Bishop Gregg Visits Black Troops…and a Koala!
While doing research for our Black History Month programming, we came across this photo from the National Archives. During World War II, the 630th Ordnance was based in Australia, and along the way, interacted with some of the local wildlife. Here they are with the koala that was adopted by Pfc. Sammy Hurt. Holding the koala is Bishop John Andrew Gregg, leader of the African Methodist Church in North Central United States and Envoy of President Roosevelt.
In 1943, Bishop Gregg visited black troops who were fighting overseas. His goal was to be a face for the President back home, checking on the physical and mental condition of these soldiers. After his tour of Australia, he extensively toured the European Theater, traveling more than 100,000 miles total.
Bishop Gregg and members of the 630th Ordnance Company in North Queensland. July 21, 1943. From the National Archives.
Check back for more stories featuring African American leaders and troops, and join us for the following special Black History Month programs:
Lunchbox Lecture — “Double Victory: Black WWII Veterans and the Struggle for Civil Rights”
by Gemma Birnbaum
Wednesday, February 15, 2012, 12:00 pm – 1:00 pm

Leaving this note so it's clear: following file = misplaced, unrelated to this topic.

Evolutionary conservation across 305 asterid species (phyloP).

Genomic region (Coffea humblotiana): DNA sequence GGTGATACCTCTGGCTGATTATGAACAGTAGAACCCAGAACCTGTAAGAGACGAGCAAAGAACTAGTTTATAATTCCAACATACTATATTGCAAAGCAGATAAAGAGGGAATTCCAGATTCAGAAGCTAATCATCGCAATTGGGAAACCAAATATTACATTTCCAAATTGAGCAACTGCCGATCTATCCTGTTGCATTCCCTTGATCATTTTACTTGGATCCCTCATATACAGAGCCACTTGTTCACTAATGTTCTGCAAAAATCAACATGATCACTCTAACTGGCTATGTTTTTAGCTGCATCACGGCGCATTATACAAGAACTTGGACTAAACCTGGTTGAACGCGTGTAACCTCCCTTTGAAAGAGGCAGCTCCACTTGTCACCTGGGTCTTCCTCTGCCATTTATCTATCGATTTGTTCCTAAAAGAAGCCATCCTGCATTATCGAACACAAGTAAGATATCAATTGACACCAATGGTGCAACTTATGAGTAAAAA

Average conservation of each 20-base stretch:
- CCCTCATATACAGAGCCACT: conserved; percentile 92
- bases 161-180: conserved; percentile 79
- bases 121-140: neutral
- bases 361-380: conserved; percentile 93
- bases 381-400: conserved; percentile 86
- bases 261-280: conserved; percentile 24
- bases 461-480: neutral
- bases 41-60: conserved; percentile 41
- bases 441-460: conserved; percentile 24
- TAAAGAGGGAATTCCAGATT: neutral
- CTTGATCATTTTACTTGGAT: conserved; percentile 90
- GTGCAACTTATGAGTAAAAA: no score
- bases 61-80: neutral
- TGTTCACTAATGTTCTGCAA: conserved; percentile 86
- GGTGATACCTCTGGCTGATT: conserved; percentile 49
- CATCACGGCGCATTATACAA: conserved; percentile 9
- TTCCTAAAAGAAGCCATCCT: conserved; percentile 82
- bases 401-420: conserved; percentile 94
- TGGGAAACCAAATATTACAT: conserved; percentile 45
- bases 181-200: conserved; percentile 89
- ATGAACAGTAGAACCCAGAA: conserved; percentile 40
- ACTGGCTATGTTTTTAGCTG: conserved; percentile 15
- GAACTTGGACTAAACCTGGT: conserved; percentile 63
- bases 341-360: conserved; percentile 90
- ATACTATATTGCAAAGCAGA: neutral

Digital Education Coordinator Gemma Birnbaum will tell the stories of African American soldiers and their experiences in postwar society. While the war was officially over, some African American GIs remained in Germany, aiding in its rebuilding. Others returned home, only to face the same racial inequalities that plagued the US before the war. Honor Black History Month by learning about the brave Black men and women who turned postwar America on its head. Feel free to bring your lunch or just come and enjoy the lecture. For more information call 504-528-1944 x 229.
Virtual Field Trip — Fighting for a Double Victory: African Americans in WWII
Thursday, February 16th, 2012, 9:00 am CST and 1:00 pm CST
During WWII, African American fought for a Double Victory, one over fascism abroad and one over discrimination and inequality at home. In this FREE Electronic Field Trip Fighting for a Double Victory: African Americans in WWII, students will meet Pearl Harbor hero Dorie Miller, the Montford Point Marines and the Tuskegee Airmen. They will learn about the struggle for racial equality in war factories and in the barracks and trace the historic path from segregation to integration in the military and beyond. Perfect for students in grades 7 – 12.
Family Workshop: Red Tails — the Tuskegee Airmen
Saturday, February 25, 2012, 10:00 am – 11:30 am
Explore the air war against Germany and learn about the Tuskegee Airmen — African-American fighter pilots — who escorted our bombers, saving many lives. Have fun building your own P-51 Mustang model plane! Workshops are designed for children ages 8 – 12. Pre-registration is required.
See a full schedule of events and other resources for Black History Month at The National WWII Museum.
Posted by Gemma Birnbaum, Digital Education Coordinator at The National WWII Museum.